Figure 3: Calendar view showing Employee 31’s activities in time and office-space.

Focusing on the time when communication was sent to the suspicious IP revealed that Employee 31’s computer was compromised while he was in the classified area.

 

 

The GeoTime analyst began looking for other relationship and temporal patterns by clicking on the suspicious destination IP in the Space-Time Viewer in GeoTime and running a Link Analysis.  Links for first and second degree connections to the IP were immediately shown.  By clicking on the First Degree link, analysts could see which entities sent requests to the IP, as well as the requests that were sent (in total, 18 events), as shown in Figure 4. By charting the events based on day of the week, it could be seen that the information was always sent out on Tuesdays (8 communication events) and Thursdays (10 communication events). By charting based on the Entities, it could be seen that no computers were used more than 3 times to communicate with the IP. Charting by the hour revealed that that they were sent between 8am to 6pm.

 

 

Figure 4: Looking for patterns using Link Analysis function and Charts.

Running a Link Analysis shows all computers that have sent information to the suspicious destination IP.  Charting by Day of Week revealed that Tuesdays and Thursdays are the only days information is sent.

 

 

 

By switching to the 2D spatial view, analysts could see that the employee did not limit him/herself to a specific computer, and spread the 18 ex-filtration communications around the offices in the embassy. And by switching to the Calendar view, the GeoTime analyst could see the following:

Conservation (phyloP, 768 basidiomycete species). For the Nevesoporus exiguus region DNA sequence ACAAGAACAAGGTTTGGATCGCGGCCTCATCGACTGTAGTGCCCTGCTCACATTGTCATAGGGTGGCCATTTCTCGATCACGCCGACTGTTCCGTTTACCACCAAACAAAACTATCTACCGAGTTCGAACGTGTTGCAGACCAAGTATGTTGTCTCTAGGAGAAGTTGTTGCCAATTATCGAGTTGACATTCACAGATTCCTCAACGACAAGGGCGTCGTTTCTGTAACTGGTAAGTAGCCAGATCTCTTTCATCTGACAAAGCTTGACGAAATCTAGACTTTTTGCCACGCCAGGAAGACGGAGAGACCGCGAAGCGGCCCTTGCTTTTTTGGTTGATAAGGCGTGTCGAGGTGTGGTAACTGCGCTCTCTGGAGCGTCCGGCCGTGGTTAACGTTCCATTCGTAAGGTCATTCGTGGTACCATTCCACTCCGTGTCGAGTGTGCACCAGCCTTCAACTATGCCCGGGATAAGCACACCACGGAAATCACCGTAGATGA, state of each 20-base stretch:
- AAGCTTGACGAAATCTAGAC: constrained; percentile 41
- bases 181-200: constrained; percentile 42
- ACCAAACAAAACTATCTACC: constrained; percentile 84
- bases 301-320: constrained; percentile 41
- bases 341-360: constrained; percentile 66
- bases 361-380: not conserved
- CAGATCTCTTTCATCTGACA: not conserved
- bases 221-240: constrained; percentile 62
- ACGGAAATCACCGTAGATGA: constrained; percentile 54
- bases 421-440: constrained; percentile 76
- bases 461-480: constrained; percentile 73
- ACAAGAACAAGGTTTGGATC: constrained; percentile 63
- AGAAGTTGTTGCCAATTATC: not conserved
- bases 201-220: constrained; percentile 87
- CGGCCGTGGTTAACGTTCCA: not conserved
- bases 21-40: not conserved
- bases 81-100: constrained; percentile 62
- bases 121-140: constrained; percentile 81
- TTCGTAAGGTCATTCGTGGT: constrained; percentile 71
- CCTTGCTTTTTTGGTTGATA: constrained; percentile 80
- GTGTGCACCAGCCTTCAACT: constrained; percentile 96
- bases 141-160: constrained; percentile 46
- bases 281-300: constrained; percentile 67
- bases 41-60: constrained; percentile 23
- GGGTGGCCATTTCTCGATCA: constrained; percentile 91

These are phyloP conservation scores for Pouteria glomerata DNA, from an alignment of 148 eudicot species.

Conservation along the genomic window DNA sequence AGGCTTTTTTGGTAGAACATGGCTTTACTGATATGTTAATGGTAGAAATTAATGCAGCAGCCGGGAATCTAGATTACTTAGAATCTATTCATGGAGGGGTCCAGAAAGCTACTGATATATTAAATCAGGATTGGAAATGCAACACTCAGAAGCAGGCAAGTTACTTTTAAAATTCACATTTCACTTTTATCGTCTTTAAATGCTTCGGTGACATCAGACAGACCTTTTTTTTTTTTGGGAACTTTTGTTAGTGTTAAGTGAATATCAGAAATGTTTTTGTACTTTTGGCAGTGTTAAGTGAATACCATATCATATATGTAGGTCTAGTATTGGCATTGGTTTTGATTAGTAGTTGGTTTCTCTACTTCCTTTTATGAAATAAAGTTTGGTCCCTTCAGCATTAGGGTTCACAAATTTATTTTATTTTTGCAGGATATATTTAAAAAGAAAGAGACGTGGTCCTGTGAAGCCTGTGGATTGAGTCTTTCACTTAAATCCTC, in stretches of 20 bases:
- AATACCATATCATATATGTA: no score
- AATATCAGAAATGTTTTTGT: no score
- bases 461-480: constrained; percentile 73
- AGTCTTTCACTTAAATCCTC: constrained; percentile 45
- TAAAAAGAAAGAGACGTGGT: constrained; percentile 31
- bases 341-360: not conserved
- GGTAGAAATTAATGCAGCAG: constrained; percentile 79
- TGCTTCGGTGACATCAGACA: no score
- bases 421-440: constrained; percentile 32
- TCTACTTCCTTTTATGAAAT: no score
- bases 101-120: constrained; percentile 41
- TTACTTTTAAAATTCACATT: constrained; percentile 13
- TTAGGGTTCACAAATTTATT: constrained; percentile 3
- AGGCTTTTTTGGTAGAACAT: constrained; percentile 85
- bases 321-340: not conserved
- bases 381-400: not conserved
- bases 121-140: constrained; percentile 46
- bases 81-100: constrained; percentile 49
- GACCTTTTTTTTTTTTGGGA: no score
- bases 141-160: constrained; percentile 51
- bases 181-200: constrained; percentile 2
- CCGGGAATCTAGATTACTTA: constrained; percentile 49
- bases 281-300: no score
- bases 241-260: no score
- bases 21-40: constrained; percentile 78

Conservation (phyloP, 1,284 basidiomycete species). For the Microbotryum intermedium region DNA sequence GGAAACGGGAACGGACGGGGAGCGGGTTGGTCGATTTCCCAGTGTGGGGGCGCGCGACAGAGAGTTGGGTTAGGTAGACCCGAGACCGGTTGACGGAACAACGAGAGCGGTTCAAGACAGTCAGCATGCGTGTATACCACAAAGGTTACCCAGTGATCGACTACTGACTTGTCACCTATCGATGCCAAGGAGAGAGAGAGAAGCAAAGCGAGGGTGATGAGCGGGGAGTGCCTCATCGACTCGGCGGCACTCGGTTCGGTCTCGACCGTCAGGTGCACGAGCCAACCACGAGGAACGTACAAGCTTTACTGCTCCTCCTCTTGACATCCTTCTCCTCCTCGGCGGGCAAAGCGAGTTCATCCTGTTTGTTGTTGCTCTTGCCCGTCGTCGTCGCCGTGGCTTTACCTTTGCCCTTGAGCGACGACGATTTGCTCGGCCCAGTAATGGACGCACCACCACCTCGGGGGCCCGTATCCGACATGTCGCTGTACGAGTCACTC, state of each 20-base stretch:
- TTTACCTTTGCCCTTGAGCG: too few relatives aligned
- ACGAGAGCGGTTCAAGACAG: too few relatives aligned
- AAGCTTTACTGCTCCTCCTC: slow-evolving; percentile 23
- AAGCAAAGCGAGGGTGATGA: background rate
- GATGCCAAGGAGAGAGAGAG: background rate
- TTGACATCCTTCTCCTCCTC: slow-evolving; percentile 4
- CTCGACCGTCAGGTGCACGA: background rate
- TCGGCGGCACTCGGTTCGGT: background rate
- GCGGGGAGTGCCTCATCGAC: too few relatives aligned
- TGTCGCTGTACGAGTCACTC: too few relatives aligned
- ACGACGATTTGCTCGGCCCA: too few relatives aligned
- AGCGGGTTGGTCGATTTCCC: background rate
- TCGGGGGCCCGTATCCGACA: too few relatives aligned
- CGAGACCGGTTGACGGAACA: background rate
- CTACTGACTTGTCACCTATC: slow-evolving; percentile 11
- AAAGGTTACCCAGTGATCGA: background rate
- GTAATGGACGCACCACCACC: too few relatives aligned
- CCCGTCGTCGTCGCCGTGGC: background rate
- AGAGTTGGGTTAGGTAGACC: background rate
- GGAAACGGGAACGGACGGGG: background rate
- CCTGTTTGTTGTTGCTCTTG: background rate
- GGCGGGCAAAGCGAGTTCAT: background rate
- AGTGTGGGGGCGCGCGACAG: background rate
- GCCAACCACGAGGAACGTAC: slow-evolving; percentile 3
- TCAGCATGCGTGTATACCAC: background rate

·         ID 45 holds very consistent hours, between 8am and 6pm, consistent with the communications that are being sent to the IP, which are generally sent either early in the morning or in the afternoon and never between 10am and noon.

·         The employees of the compromised computers are generally active (in the office) when the data is being sent out so ID 45 must sneak quickly into the offices when the employees are on a break, or in the classified office. Very rarely are the computers compromised before the employees enter into work in the morning.

 

Figure 5: Looking for pattern from different views.

The 2D spatial view emphasizes spatial analysis, which revealed that 12 computers throughout the embassy were compromised. The Calendar view shows a detailed time analysis, revealing that the target waits for the victim to be in the classified area, or on break from their normal email patterns, before the information is sent.  Perhaps there is a regular large office meeting on Tuesdays and Thursdays that many people must attend.